The CHAIRMAN. Mr. Fish?

Mr. Fish. Mr. Castle, what positions have you held in the Federal Government?

Mr. CASTLE. I was in the State Department for about 16 years. I went into it when Mr. Wilson was President. I was Chief of European Affairs; “Western European Affairs" it was called then. Later I was Assistant Secretary of State and then I was Ambassador to Japan and then I was an Under Secretary of State.

Mr. Fish. You have some 16 years of experience in the State Department under various administrations, both Republican and Democratic?

Mr. CASTLE. Yes.

Mr. Fish. Did you agree with Secretary Hull that as a result of war international law is a dead issue?

Mr. CASTLE. No; I do not. I think we have to help bring international law into life again.

Mr. Fish. And do you think that if international law is to survive it must survive in this country?

Mr. CASTLE. I think it must.

Mr. Fish. Do you make any discrimination, Mr. Castle, between aggressor nations such as Soviet Russia that invaded Estonia, Latvia, and Lithuania, and Nazi Germany which invaded the countries to the west such as Holland, Belgium, and Denmark?

Mr. CASTLE. It seems to me much the same sort of thing. In both cases it was plain aggression.

Mr. Fish. It is certainly the same sort of thing for those countries which are invaded, is it not?

Mr. CASTLE. Right.

Mr. Fish. And it is certainly the same sort of thing for those countries which are invaded and who lose their independence and sovereignty and nationality?

Mr. Castle. Yes,

Mr. Fish. Mr. Castle, you are familiar with the Kellogg-Briand Pact? In fact, you were in the State Department at the time it was written, is that not right?

Mr. CASTLE. Yes.

Mr. Fish. When Mr. Hull testified before the committee, he said there was some duty on our part to take affirmative action when that pact was not adhered to or lived up to. Do you know the details of the pact so far as that is concerned?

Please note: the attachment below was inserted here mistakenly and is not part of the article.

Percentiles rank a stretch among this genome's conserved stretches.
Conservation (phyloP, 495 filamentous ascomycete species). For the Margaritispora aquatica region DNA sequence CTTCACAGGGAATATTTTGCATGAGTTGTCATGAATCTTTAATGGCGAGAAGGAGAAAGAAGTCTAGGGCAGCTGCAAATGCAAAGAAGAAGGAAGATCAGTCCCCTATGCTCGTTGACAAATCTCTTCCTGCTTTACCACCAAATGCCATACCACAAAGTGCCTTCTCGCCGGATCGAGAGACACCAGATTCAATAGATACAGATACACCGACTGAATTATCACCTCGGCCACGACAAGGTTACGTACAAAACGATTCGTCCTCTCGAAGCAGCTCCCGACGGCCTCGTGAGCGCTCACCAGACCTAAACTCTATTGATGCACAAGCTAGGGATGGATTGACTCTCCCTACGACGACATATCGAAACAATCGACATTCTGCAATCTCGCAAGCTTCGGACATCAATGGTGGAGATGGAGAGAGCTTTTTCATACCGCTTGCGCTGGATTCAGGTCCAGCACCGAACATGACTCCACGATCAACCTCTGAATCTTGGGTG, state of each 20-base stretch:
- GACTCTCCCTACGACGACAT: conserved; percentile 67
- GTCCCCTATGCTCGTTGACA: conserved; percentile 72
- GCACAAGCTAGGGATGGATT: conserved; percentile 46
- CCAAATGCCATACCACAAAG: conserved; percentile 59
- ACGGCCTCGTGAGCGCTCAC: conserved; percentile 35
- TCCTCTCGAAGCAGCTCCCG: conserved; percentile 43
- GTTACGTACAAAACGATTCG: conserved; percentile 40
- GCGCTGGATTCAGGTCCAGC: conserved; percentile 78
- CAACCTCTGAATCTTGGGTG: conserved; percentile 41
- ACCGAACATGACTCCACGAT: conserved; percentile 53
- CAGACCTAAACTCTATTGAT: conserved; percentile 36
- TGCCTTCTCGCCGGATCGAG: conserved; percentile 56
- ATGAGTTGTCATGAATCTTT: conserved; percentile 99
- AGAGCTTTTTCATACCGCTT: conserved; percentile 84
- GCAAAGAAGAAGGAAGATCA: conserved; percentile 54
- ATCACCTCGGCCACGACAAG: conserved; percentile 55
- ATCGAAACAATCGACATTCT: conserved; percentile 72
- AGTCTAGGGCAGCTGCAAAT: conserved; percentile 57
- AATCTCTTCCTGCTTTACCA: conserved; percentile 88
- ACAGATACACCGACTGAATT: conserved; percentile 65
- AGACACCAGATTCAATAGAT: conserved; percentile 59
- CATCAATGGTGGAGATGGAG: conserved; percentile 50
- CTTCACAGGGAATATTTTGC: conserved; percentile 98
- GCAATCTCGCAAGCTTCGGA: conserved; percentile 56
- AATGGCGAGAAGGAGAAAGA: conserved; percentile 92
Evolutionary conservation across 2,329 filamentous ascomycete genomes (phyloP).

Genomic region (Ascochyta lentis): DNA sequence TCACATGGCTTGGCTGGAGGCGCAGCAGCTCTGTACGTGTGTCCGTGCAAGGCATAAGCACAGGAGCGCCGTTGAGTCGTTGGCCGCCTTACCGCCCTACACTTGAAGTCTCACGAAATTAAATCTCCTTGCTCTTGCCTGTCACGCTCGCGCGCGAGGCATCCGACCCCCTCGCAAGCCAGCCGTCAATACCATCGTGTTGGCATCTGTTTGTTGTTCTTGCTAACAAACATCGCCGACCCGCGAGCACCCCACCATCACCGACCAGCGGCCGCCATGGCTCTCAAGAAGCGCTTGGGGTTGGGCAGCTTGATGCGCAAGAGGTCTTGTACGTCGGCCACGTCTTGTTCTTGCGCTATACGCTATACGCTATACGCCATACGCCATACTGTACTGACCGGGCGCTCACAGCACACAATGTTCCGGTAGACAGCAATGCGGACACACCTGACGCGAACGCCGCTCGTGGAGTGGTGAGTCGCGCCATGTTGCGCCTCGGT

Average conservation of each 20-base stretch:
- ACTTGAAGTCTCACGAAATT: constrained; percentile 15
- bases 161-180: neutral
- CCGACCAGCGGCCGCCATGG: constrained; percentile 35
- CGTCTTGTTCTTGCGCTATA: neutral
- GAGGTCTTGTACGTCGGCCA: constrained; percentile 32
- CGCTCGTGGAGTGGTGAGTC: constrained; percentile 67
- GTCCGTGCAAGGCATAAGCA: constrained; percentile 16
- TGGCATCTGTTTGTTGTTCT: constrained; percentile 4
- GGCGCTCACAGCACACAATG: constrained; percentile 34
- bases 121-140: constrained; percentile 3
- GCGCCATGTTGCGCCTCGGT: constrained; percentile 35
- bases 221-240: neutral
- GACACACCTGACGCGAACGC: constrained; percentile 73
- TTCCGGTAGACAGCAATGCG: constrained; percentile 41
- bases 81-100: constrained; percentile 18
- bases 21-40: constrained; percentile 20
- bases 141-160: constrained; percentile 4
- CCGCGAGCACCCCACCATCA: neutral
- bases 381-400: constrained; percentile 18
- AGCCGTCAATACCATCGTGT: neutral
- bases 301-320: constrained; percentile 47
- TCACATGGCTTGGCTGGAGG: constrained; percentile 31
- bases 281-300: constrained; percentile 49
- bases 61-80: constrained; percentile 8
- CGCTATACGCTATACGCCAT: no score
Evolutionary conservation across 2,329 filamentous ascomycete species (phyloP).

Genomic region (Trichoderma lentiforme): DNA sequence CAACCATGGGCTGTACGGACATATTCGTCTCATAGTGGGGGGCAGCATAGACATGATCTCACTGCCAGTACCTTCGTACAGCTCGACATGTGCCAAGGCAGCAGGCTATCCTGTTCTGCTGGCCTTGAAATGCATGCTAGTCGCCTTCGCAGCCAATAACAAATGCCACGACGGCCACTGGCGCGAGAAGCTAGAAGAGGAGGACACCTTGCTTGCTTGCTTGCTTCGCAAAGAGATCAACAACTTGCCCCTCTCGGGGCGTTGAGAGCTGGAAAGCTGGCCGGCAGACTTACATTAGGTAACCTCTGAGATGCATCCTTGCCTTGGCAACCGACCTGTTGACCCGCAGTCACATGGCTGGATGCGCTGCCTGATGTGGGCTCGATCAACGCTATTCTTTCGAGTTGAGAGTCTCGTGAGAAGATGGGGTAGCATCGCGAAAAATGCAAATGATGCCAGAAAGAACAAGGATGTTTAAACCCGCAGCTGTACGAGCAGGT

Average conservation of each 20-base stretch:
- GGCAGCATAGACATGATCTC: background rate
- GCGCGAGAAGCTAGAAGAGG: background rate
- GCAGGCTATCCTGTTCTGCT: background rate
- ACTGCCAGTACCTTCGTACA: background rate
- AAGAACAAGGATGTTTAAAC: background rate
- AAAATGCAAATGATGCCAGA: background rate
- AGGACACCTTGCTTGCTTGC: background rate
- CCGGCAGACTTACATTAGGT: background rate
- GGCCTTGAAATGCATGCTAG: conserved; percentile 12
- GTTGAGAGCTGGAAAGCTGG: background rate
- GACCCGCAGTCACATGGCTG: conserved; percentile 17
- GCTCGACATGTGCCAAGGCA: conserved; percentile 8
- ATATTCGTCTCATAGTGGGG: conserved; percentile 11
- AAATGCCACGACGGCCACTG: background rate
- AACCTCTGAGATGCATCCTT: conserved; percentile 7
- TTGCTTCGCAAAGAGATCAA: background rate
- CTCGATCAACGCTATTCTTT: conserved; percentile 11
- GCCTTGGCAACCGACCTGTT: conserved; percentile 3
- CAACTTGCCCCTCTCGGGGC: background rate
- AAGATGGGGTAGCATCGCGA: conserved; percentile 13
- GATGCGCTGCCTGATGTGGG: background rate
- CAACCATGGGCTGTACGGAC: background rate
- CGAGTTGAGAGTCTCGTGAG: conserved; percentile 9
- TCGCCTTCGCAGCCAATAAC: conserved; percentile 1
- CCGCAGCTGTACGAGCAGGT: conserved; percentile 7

Mr. CASTLE. No; I have never agreed with that interpretation of the pact. It was suggested at the time the pact was formulated, and there was great opposition to it. And I have always felt that if that were in the pact the Senate would never have ratified it.

Mr. Fish. Was not that pact discussed in the Senate of the United States?

Mr. EBERHARTER. I did not hear the Secretary of State say that.
The CHAIRMAN. I think you mean Secretary Stimson?
Mr. Fish. I withdraw that. Secretary Stimson said that.

Mr. EBERHARTER. I do not think he said there was an affirmative duty, in my opinion.

The CHAIRMAN. It was Secretary Stimson who answered that question.

Mr. Fish. I do not recollect anything in the pact. I was asking you, Mr. Castle, if you think there is anything in it to compel us to take any affirmative action.

Mr. CASTLE. No; I think there is nothing.

Mr. Fish. Do you not believe if there had been it would not have been acceptable to the Senate of the United States?

Mr. CASTLE. I do.

Mr. Fish. The Secretary of War, I think, testified, or it was the Secretary of State, testified that our Government had received-it was Secretary Stimson who was then Secretary of State-testified at the time of the pact that he as Secretary of State had received the fullest cooperation from the British Government when they protested the invasion of Manchukuo by Japan. Can you tell us something about that?

Mr. CASTLE. Well, the two Governments worked pretty close together. That was, of course, solely in the hands of the Secretary. I did not have very much to do with it except to follow it at the time.